In A Christmas Carol, discuss the role of Marley and the three spirits in helping to reform Ebenezer Scrooge.

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accessteacher eNotes educator| Certified Educator

It is interesting to note that initially, Scrooge seems to be not impressed at all with the ghost of Marley. He actually goes as far to suggest that Marley's ghost is not real, or that he is just dreaming up its presence. He goes to great lengths to justify why his senses are not to be trusted, and to retain his cynical approach to life and what he is witnessing. Note, for example, how he makes a joke when confronted with Marley's ghost: "There's more of gravy than of grave about you, whatever you are!" 

This attitude is completely absent from Scrooge's character when he has endured the three visitations. Note, for example, what he says to the final Ghost who visits him, when he is confronted with his gravestone, and how he demonstrates that his character has reformed:

I will honour Christmas in my heart, and try to keep it all the year. I will live in the Past, the Present, and the Future. The Spirits of all Three shall strive within me. I will not shut out the lessons that they teach.

The ghostly visitations that Scrooge endures, therefore, have the effect of shocking him into realising just how miserly he has become, and they enact the change in his character that he needs in order to restore him to the young, carefree and loving man that he used to be so many years ago. The change in his character is demonstrated in the final chapter when he demonstrates what it means to "honour Christmas" in his heart. 

michuraisin | Student

Marley and the three ghosts all contribute a little, and in a different way, in reforming the character of Scrooge.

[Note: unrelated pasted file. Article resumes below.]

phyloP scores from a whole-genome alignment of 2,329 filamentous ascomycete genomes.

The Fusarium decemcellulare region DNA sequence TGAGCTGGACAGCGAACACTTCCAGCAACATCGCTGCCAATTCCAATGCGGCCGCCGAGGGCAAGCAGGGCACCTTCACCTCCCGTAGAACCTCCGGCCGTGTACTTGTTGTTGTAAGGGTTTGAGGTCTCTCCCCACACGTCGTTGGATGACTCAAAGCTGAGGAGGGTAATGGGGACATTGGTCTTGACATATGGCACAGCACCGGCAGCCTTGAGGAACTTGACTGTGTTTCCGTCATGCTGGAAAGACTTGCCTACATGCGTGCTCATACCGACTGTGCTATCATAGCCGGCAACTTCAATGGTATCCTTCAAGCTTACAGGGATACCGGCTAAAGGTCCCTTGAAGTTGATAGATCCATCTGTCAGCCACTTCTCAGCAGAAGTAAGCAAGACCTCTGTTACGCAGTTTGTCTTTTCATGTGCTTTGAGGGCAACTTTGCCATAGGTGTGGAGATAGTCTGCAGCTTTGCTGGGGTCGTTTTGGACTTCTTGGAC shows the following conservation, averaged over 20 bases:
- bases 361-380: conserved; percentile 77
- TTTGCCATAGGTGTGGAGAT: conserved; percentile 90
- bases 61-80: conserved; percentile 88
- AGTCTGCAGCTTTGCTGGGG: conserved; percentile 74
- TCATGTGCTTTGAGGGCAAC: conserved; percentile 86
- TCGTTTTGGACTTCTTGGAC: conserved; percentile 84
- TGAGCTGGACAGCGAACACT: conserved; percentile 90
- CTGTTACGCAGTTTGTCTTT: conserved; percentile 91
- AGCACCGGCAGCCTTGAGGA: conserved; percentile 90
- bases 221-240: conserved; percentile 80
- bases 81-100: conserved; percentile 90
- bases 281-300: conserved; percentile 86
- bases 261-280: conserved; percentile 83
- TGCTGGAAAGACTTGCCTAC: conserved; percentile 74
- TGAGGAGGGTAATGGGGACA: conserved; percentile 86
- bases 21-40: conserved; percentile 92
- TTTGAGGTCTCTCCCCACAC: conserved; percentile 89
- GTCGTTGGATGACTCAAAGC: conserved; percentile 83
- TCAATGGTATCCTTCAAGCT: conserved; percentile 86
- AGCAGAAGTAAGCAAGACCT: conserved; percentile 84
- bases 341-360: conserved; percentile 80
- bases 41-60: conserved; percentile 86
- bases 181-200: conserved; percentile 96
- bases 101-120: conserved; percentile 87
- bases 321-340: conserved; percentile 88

Marley-Being the former business partner of Scrooge, Marley possessed the same greedy personality and focus on money. Now deceased, he appears before Scrooge as a ghost chained at the waist, brought down by the cashboxes and the keys of his living self. He represents to Scrooge an example of what will happen to him if his obsession over money continues.

The Ghost of Christmas Past-This ghost shows Scrooge a version of himself from long ago, when he was young and happy. Seeing his old self helps Scrooge remember who he was when he was in the company of people rather than money, and perhaps gives him hope that he can return to his past lifestyle.

The Ghost of Christmas Present-Allowing Scrooge to see how others are spending the holiday, it shows his friends and family happy and joyous. In contrast, while Scrooge has a lot of money, he is alone and grumpy. This helps push Scrooge towards the notion that people matter more than money.

The Ghost of Christmas Yet to Come-This ghost impacts Scrooge the most as it shows both Tiny Tim and Scrooge as dead. Tiny Tim died because Cratchit couldn't afford to pay for the boy's medical problems, while no one cares that Scrooge has died. This really affects Scrooge because it shows that while he gained a lot of money, he didn't gain a lot of respect. As well, he could have used his mass wealth to help save a life in Tiny Tim. The Ghost of Christmas Yet to Come, more than any other character, causes Scrooge to reform his ways and to put more focus on being good to others while not caring about money.